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PREFACE TO THE EDITION OF 1814.

The Title-page announces that this is only a portion of a poem; and the Reader must be here apprised that it belongs to the second part of a long and laborious Work, which is to consist of three parts. — The Author will candidly acknowledge that, if the first of these had been completed, and in such a manner as to satisfy his own mind, he should have preferred the natural order of publication, and have given that to the world first ; but, as the second division of the Work was designed to refer more to passing events, and to an existing state of things, than the others were meant to do, more continuous exertion was naturally bestowed upon it, and greater progress made here than in the rest of the pocm; and as this part does not depend upon the

preceding, to a degree which will materially injure its own peculiar interest, the Author, complying with the earnest entreaties of some valued Friends, presents the following pages to the Public.

It may be proper to state whence the poem, of which The Excursion is a part, derives its Title of The RECLUSE.-Several years ago, when the Author retired to his native mountains, with the hope of being enabled to construct a literary Work that might live, it was a reasonable thing that he should take a review of his own mind, and examine how far Nature and Education had qualified him for such employment. As subsidiary to this preparation, he undertook to record, in verse, the origin and progress of his own powers, as far as he was acquainted with them. That Work, addressed to a dear Friend, most distinguished for his knowledge and genius, and to whom the Author's Intellect is deeply indebted, has been long finished; and the result of the investigation which gave rise to it was a determination to compose a philosophical poem, containing views of Man, Nature, and Society; and to be entitled, The Recluse; as having for its principal subject the sensations and opinions of a poet living in retirement. — The preparatory poem is biographical, and conducts the history of the Author's mind to the point when he was emboldened to hope that his faculties were sufficiently matured for entering upon the arduous labour which he had proposed to himself; and the two Works have the same kind of relation to each other, if he may so express himself, as the ante-chapel has to the body of a gothic church. Continuing this allusion, he may be permitted to add, that his minor Pieces, which have been long before the Public, when they shall be properly arranged, will be found by the attentive Reader to have such connection with the main Work as may give them claim to be likened to the little cells, oratories, and sepulchral recesses, ordinarily included in those edifices.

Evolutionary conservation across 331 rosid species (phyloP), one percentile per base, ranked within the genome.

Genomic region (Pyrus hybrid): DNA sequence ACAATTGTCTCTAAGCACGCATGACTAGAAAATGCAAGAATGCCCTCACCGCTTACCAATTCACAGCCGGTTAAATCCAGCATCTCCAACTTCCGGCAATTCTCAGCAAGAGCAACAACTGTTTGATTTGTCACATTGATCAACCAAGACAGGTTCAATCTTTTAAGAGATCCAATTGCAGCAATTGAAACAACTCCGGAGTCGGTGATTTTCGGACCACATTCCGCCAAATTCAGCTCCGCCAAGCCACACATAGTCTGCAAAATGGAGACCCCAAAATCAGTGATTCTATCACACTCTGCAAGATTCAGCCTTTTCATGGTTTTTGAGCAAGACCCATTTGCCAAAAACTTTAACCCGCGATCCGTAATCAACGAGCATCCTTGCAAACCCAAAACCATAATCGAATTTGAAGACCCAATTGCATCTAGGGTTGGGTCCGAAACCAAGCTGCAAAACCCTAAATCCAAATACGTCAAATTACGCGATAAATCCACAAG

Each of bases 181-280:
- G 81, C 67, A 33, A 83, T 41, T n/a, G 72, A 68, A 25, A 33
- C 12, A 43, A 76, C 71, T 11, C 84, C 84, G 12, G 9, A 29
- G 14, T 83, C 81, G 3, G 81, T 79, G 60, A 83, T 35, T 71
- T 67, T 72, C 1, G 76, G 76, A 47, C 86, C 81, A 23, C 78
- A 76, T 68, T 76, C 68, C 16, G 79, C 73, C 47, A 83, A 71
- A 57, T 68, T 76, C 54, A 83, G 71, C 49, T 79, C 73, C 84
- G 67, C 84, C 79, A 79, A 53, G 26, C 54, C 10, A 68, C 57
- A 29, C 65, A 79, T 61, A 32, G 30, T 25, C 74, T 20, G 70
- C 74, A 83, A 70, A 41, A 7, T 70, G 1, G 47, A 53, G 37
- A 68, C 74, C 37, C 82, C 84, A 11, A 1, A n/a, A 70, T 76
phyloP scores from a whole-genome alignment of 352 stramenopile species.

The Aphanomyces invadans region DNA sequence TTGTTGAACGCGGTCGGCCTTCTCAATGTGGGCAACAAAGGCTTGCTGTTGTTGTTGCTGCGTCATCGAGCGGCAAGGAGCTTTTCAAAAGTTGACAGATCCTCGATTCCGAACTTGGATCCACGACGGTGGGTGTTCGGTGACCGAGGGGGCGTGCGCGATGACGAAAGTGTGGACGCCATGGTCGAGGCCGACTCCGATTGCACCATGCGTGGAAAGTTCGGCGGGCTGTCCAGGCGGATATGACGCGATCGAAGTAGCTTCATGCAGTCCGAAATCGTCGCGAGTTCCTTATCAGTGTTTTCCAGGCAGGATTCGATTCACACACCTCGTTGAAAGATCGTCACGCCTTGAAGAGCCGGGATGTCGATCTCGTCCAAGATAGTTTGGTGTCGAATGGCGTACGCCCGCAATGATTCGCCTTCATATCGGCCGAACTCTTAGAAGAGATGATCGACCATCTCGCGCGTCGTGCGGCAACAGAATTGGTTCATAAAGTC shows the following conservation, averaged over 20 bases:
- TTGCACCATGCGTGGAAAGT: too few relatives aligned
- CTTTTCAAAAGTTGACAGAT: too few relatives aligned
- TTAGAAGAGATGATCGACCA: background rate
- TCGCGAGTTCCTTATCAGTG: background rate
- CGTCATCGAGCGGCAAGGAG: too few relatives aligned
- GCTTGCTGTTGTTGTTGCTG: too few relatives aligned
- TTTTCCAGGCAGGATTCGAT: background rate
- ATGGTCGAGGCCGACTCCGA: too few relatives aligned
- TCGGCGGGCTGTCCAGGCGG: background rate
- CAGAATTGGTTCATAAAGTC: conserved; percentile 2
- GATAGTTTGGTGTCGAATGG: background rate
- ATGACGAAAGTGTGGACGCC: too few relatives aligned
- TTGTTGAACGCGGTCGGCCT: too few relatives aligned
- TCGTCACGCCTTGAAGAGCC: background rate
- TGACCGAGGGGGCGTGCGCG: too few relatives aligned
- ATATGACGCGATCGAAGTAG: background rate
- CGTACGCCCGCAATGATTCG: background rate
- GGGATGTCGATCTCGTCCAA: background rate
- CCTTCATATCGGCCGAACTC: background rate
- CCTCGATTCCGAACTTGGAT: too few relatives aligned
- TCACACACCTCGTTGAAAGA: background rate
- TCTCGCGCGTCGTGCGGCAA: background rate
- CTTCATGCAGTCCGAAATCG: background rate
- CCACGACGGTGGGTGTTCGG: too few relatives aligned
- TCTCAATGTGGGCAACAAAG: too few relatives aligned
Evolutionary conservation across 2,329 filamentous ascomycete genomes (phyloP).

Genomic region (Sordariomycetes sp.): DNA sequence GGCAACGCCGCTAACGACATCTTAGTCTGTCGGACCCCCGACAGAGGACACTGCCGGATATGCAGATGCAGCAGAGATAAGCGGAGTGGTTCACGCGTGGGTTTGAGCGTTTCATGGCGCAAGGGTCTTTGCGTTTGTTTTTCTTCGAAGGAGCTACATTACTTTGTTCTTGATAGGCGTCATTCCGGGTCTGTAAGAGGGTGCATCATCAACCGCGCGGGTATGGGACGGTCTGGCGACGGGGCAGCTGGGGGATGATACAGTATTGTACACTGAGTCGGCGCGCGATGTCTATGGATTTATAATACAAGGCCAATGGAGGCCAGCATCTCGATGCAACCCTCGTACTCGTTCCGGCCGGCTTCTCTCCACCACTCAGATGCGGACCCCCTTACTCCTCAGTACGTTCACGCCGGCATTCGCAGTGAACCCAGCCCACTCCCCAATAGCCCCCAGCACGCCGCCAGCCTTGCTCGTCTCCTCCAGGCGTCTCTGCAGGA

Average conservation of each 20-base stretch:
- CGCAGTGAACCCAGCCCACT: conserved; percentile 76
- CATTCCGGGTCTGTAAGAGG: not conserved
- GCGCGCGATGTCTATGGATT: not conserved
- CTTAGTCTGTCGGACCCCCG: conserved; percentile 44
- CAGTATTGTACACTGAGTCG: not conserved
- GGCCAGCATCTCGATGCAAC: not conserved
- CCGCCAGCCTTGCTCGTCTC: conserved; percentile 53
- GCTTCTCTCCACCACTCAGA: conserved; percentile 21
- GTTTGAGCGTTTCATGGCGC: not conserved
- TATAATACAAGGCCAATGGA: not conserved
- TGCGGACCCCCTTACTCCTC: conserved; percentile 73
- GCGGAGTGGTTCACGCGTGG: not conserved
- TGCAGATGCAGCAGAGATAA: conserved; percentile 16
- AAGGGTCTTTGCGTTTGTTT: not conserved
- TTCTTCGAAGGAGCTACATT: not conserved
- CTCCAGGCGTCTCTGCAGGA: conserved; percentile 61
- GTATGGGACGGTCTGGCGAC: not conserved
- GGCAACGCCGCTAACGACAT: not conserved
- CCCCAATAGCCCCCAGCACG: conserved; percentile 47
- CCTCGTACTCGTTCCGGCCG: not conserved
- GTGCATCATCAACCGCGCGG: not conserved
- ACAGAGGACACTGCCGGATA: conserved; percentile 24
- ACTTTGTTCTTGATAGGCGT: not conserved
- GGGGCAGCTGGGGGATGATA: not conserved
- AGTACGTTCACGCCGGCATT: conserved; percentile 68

The Author would not have deemed himself justified in saying, upon this occasion, so much of performances either unfinished, or unpublished, if he had not thought that the labour bestowed by him upon what he has heretofore and now laid before the Public, entitled him to candid attention for such a statement as he thinks necessary to throw light upon his endeavours to please and, he would hope, to benefit his countrymen.-Nothing further need be added, than that the first and third parts of The Recluse will consist chiefly of meditations in the Author's own person; and that in the intermediate part (The Excursion) the intervention of characters speaking is employed, and something of a dramatic form adopted.